He has a strong back, a strong heart, a strong mind, and is very rare in Tanzania or I think anywhere in the world. Yet the longer I am in Tanzania the more I am starting to think that there used to be many, many more Mwita Maswies in Tanzania. Many Americans that come to Tanzania, even those that love living and serving here, have the idea that Tanzanians have a beggar mentality, that they just want to be given everything in life. I think this is misrepresenting what many outsiders see in Tanzania.
The other day Mwita, Anna, and I were walking to our house in town and two men that we passed told Mwita and Anna to ask me to buy them a beer. I am kind of used to this by now so I don’t worry about it, but Mwita was highly insulted that his countrymen would stoop to asking someone else to buy them something they so obviously did not need. He was upset to the point of stopping and telling them everything that was wrong with their request. If you are white and have been in Tanzania long enough you are just plain used to having people ask you for everything from money, to a job, to a beer. However, I don’t think it was always this way or that it is part of their historical culture, I think it has been learned.
Having done some reading on the subject and having lived in Tanzania for a little time you start to understand better what living a life of survival means. I think that Tanzanians have been living a life of survival for so long that they have forgotten what it means to have hope or respect for themselves. They ask because if you don’t ask you won’t have it. It is sad to see these strong people, most of whom work 6-7 days a week at more than one job, feel like their only way to get ahead in life is to have someone give them something. And because of limited resources often times a helping hand of some kind is the most reliable way to get ahead. I think the biggest casualty of poverty besides the death of children is the hope that hard work equals a decent life. The results of poverty in Tanzania look much like the entitlement found in the US when many times it is not the same at all. In the US some people feel like they have the right to be given something, in Tanzania they ask with a humbleness of knowing it is a gift. If people are given something in the US it is their right, in Tanzania they never stop thanking you. If people are refused something in the US it is the “end of the world”, in Tanzania they accept it and move on. Now these are generalizations and not universal truths, but they can be applied on a large scale.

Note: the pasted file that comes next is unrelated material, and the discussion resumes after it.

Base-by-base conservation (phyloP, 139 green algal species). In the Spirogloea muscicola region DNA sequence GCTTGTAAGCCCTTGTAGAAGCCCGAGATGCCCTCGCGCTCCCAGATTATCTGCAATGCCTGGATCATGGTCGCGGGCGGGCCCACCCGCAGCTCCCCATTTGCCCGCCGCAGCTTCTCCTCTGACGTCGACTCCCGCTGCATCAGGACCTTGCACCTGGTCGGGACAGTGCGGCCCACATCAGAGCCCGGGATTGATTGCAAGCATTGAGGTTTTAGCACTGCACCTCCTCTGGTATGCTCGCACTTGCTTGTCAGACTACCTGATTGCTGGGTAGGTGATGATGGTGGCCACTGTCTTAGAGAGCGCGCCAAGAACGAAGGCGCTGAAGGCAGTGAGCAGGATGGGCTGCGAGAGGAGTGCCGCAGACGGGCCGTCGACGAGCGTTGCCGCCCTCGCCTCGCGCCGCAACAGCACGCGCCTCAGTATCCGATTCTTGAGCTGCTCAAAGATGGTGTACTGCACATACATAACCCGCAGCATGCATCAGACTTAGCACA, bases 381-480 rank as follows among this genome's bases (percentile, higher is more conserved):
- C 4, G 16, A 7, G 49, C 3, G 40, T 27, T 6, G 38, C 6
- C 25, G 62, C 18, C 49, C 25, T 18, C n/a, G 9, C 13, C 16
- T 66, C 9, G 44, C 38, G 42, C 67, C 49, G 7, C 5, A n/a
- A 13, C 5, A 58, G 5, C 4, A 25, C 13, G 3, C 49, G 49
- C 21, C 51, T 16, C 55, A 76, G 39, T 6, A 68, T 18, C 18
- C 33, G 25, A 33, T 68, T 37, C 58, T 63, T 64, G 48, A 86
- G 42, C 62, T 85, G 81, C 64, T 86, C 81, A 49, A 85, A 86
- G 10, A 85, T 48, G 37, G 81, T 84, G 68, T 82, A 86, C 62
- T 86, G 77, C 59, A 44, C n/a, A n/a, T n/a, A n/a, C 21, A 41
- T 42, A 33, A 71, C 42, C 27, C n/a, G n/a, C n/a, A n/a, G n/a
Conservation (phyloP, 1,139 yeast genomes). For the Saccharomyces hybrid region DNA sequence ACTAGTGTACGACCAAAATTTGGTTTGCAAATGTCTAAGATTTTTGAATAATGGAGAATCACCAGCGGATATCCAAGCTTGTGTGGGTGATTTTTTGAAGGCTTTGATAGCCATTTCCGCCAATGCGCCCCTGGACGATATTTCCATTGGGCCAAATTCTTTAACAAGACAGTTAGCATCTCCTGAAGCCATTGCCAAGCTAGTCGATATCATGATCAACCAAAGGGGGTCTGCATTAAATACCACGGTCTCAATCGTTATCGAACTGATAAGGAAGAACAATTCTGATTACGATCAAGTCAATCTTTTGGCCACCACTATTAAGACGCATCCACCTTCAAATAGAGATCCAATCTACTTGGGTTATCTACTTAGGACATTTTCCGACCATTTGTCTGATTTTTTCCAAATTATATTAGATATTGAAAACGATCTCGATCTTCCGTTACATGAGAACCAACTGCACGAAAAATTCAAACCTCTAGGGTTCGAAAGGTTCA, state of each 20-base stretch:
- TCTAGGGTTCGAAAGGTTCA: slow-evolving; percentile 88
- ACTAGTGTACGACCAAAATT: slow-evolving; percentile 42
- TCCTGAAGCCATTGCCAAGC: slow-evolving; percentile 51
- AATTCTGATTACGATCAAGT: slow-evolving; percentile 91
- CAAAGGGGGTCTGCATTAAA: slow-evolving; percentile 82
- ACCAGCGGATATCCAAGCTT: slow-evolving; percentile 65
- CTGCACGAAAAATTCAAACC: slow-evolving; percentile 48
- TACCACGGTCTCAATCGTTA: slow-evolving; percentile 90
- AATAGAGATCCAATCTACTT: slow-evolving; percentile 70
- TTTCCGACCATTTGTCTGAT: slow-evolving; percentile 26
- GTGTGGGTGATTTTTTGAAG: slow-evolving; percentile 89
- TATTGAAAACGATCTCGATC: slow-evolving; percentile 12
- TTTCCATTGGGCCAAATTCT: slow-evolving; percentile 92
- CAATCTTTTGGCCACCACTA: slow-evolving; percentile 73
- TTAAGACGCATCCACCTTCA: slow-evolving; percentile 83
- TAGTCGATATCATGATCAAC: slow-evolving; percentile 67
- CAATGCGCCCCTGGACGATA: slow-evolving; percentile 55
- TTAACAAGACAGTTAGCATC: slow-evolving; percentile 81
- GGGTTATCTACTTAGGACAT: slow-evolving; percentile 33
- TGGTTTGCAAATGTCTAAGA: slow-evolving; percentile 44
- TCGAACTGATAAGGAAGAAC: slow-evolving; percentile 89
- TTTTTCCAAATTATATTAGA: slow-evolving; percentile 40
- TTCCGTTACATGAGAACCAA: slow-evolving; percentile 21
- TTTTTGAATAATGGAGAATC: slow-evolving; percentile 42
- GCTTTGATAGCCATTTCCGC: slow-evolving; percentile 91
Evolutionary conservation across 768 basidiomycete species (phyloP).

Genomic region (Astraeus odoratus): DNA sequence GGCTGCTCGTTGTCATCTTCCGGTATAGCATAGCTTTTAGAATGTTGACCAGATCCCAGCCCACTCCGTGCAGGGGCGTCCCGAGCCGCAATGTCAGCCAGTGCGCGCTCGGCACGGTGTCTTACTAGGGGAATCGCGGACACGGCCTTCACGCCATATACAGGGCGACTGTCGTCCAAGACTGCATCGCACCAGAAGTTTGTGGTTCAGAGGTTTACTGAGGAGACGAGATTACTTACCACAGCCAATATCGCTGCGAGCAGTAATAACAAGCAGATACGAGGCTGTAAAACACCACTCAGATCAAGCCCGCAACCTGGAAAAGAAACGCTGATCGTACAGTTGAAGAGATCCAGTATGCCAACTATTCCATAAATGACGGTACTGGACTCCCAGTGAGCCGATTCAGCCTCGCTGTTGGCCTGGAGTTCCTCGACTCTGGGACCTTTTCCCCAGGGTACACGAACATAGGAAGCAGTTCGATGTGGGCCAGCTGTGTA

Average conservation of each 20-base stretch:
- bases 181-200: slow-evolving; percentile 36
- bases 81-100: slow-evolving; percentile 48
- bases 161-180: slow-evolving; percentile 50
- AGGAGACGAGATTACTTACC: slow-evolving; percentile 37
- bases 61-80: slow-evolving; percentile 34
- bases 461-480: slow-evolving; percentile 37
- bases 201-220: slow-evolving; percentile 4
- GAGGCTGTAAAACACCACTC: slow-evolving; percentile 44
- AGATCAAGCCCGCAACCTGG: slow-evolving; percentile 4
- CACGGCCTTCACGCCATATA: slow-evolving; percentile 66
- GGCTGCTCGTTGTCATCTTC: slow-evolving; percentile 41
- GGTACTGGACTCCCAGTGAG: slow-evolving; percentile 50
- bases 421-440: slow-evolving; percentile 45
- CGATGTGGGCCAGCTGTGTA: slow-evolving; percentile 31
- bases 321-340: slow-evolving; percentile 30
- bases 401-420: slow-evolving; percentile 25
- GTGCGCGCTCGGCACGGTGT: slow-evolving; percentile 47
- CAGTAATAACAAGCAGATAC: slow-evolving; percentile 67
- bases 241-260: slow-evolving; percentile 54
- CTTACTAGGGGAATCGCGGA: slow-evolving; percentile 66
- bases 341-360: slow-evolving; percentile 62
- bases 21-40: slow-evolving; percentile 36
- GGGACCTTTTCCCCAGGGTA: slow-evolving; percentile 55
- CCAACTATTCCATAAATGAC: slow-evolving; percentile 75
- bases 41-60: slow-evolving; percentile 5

Mwita is strong and strong willed. There are many times he will not ask or asks very humbly. He has great pride in his country and treats every visitor to his country or his home with the utmost respect giving them whatever he thinks they need even if it means he goes without. He also has the mentality that it is better to die strong than to never try, yet that is what many Africans have been doing for far too long...dying no matter how hard they might try.
I think many Africans would be very happy not having to ask for things any more, I think they would be very happy discarding the thought that every foreigner they see has more money than they themselves do. I think they would be so happy to have a future of hope instead of despair where hard work paid off and meant more opportunities, not more disappointment. The equation of the American dream doesn’t work here and I think that understanding that would be very insightful for many who want to help. The idea that education and hard work means you will do well in life just doesn’t compute in Tanzania and they are smart enough here to know that. I pray that I can be a part of the solution to a new equation for Tanzania where work ethic equals hope and opportunity.
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